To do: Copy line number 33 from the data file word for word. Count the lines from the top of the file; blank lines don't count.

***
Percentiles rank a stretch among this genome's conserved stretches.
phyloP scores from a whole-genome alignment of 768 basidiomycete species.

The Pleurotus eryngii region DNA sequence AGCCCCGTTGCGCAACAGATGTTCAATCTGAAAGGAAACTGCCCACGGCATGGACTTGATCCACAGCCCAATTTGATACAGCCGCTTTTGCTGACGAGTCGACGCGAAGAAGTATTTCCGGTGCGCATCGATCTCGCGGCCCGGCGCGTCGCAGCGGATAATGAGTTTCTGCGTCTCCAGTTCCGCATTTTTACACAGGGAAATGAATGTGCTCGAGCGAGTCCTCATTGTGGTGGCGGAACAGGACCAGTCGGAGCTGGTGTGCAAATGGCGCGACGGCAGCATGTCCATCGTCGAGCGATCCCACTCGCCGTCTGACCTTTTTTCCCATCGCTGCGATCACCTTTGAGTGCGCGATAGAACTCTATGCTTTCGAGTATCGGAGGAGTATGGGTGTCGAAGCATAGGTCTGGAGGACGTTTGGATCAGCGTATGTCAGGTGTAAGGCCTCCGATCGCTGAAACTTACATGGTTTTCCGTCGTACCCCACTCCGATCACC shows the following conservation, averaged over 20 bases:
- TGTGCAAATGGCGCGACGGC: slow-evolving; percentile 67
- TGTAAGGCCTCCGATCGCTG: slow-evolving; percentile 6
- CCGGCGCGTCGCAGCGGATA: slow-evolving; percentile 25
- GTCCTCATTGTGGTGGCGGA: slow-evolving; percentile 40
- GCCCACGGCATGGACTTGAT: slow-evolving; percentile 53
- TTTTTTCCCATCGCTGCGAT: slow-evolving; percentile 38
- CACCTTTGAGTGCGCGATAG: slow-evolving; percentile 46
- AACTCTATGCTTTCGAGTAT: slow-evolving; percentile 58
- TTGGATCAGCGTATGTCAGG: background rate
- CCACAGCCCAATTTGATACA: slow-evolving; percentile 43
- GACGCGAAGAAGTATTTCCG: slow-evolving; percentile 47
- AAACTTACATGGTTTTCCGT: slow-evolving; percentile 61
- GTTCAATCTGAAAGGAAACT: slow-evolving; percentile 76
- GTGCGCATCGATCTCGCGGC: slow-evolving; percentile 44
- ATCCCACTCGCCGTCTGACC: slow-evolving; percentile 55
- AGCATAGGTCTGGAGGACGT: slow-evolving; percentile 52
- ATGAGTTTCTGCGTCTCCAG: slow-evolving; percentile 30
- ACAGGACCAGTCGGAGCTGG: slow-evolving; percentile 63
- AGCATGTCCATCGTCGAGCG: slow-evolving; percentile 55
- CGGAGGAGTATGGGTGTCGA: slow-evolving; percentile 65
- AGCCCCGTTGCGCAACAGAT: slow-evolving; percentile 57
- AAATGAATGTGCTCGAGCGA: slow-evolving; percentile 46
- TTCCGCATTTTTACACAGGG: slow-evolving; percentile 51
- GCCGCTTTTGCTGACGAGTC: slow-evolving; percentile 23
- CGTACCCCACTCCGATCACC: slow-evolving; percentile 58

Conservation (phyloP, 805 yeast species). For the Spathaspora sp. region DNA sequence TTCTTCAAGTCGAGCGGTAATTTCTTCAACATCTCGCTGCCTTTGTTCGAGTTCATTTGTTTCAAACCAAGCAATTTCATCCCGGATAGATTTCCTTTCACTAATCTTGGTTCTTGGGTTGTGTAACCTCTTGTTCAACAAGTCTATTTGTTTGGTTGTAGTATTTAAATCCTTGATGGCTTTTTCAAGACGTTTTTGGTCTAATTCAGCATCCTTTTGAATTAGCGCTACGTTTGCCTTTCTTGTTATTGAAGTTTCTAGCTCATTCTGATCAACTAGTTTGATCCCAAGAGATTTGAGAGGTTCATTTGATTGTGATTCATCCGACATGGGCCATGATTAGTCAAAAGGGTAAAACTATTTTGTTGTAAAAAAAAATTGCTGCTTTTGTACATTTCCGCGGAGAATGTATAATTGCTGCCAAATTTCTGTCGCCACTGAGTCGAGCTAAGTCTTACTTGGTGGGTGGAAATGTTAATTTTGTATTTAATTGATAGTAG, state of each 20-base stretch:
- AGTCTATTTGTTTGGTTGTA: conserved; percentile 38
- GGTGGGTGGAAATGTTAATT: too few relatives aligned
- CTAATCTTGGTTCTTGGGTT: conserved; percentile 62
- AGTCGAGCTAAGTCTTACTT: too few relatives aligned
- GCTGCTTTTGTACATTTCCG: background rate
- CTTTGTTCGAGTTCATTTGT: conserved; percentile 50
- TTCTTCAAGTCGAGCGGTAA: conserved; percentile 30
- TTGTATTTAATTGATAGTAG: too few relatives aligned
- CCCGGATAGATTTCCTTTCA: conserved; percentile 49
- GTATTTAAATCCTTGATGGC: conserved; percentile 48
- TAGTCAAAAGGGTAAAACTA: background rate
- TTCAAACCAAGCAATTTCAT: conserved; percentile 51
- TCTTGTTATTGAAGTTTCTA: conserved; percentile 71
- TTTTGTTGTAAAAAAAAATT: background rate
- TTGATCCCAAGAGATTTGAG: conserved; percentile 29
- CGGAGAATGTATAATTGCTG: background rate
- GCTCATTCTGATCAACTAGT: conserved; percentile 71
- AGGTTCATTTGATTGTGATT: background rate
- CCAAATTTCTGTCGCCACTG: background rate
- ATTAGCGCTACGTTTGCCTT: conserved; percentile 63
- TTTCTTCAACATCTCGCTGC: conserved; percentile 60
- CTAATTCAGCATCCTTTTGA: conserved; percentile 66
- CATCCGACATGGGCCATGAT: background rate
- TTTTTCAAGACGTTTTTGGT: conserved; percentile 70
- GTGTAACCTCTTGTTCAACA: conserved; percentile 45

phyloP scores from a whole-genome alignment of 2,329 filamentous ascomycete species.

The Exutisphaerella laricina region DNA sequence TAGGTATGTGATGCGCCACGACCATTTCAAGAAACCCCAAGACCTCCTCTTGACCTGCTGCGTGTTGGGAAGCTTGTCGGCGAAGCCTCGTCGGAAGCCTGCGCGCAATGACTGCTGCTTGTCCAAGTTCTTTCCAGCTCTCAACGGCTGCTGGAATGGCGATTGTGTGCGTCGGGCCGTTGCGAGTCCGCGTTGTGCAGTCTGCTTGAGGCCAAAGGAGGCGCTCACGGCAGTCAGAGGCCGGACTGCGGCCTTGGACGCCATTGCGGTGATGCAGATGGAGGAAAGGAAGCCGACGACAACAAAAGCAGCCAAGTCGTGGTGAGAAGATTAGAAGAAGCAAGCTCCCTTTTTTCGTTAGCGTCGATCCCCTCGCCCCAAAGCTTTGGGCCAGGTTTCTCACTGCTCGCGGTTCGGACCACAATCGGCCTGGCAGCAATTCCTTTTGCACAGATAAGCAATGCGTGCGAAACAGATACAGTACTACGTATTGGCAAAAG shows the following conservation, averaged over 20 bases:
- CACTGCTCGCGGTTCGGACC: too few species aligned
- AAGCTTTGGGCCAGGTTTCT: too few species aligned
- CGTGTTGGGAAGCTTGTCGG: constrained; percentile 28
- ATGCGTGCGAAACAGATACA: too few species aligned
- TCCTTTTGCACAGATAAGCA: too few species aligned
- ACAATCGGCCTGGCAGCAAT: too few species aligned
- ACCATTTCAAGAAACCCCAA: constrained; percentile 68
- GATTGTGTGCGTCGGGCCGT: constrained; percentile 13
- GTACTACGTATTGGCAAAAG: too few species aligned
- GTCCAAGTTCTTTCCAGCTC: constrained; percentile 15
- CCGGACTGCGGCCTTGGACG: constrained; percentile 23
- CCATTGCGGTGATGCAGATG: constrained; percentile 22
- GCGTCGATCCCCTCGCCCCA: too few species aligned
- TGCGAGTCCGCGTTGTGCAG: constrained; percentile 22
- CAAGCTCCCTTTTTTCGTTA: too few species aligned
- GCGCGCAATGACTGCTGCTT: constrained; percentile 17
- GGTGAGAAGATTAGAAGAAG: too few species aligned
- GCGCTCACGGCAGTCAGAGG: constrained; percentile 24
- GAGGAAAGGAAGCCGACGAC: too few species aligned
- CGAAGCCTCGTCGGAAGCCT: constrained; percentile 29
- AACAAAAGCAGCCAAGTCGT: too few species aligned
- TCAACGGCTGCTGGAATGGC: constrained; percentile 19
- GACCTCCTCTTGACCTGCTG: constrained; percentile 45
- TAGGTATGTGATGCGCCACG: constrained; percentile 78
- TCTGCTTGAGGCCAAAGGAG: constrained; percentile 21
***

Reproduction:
- AGTCGAGCTAAGTCTTACTT: too few relatives aligned